Complete guide to common cannabis pests and how to treat them

Published Jan 25, 2019 05:27 p.m. ET

What are all these bugs on my pot plants? Weed bugs come in all different shapes, sizes, and colors. If you are struggling to diagnose a weed bug than you have come to the right place. Here we will cover some of the most common cannabis pests and exactly how to treat them.

Aphids/ Greenflies/ Blackflies - An aphid, greenfly or blackfly is a soft-shelled bug that can be either white, green, black, brown, yellow, or red but most commonly is describedas little black bugs on a weed plant. These are some of the most widespread cannabis pests in the world since different kinds can be found in almost every region. They are tiny, oval-shaped and practically always have wings. These guys will hang out underneath of your cannabis plant’s leaves where they will attach and feed on the plant. The most common cause of one of these infestations is an adult bug laying eggs which can often go unseen and unnoticed.

Treatment:
The best treatment, in this case, is prevention. While that may not sound great to those who are already struggling with what to do with these little black bugs on a weed plant; routine inspections can help make actual treatment more effective. Prevent these insects from moving in by keeping your plants moist by misting several times a day. If you already have them your best bet will be to wash the entire plant using a gentle room temperature water and gently removing the webs and bunches of insects by hand. The next option is insecticidal soap that contains high levels of fatty acid salt to kill them. This keeps it safe for the plant but weakens the bugs hold on the plant. Neem Oil is also an option but will leave a strong unpleasant smell after use. If using oil be sure to not put any directly onto your buds because it will leave a residue and you do not want to smoke that as it contains ingredients also harmful to humans. The final option is bringing in predator insects that can benefit the marijuana plant while consuming the harmful ones. You can use either other species of aphids with the drawback of a fast reproduction rate, or ladybugs which are both predators of these insects.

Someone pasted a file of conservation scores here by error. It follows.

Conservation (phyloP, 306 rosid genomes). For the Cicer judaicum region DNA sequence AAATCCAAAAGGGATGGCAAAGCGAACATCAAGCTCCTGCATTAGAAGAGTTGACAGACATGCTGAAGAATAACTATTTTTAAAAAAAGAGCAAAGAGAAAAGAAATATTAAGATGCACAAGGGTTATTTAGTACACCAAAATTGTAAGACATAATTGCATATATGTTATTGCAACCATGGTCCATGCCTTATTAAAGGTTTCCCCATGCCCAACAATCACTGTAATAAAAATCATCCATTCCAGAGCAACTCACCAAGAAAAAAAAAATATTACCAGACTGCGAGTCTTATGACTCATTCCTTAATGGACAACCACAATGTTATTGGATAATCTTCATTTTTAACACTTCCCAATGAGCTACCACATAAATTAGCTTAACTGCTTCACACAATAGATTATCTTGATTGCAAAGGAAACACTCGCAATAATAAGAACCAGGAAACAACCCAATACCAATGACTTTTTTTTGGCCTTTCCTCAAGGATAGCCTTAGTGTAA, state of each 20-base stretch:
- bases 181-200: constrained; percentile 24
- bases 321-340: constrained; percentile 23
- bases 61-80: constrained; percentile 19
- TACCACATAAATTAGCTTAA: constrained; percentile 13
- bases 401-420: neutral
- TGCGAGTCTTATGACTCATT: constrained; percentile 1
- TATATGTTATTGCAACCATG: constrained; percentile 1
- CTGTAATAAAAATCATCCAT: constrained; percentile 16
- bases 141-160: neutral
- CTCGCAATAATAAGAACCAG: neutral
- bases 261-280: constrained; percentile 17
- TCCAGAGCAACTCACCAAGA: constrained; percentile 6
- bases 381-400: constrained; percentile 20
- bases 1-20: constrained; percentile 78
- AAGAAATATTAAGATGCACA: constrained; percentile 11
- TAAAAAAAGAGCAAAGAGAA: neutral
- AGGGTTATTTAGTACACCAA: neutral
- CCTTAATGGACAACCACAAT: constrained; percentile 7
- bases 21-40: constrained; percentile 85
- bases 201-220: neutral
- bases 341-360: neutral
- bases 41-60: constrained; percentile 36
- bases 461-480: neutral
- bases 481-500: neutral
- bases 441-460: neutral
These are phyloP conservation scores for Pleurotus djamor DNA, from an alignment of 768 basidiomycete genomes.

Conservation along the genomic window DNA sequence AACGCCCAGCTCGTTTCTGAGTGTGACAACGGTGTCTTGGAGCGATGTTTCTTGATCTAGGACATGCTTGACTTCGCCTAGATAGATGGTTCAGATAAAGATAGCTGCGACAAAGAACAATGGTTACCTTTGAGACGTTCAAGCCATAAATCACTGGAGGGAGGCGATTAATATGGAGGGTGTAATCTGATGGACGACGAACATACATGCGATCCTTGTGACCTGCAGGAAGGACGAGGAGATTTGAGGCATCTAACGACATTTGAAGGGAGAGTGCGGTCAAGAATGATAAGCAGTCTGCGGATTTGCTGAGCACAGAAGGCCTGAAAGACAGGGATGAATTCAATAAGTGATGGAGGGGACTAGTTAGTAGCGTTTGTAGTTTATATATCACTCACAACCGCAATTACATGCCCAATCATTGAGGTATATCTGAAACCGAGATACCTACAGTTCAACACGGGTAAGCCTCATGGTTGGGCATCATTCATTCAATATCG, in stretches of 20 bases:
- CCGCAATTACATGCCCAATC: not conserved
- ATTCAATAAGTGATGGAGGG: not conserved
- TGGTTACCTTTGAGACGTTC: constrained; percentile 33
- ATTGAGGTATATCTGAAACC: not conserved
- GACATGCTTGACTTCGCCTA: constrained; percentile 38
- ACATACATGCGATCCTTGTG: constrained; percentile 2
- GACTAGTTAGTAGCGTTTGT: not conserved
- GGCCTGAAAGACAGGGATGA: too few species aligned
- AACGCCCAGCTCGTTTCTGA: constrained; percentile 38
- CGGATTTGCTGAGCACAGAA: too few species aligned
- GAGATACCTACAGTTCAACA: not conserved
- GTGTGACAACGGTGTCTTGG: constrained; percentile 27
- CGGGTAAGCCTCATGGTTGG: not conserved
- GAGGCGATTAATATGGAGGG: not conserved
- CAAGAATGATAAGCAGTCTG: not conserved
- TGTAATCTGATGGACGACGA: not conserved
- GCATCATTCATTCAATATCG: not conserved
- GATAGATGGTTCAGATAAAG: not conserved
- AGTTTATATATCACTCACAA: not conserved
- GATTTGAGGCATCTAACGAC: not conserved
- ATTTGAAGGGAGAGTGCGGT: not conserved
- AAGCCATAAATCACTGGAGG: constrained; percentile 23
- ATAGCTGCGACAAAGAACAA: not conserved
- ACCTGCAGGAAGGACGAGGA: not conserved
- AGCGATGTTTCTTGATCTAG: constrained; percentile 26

Barnacles - If you are wondering to yourself “What are these little white bugs on my weed plants?” Then chances are you are more than likely dealing with Barnacles. These insects can be found under leaves and along the stalks of a marijuana plant. They slowly draw out the nutrients of the plant which can weaken and even kill it if not dealt with. Some barnacles are equipped with a camouflage feature making them appear as growth while others look more like a beetle with a similar shape to that of a potato bug.

Treatment:
Treatment for barnacles is essentially the same as you would treat aphids, by washing off with a power washer. Unfortunately, the majority of barnacles will not be eaten by beneficial predator species. Remove as many of the bugs as you can be using a handheld pressure washer filled with room temperature water, or by running under the tap in a kitchen sink. Fatty acid insecticides are also efficient at wiping out well-established populations as is Neem Oil, but remember oil is unsafe for human or pet consumption.

Broad and Russet Mites - Mites are nearly impossible to spot with the naked eye due to their size. Generally, when an infestation has occurred, it isn’t apparent until the plant has already begun to weaken. Mite infestations present themselves with symptoms such as droopy, yellowed, or hole filled leaves.

Treatment: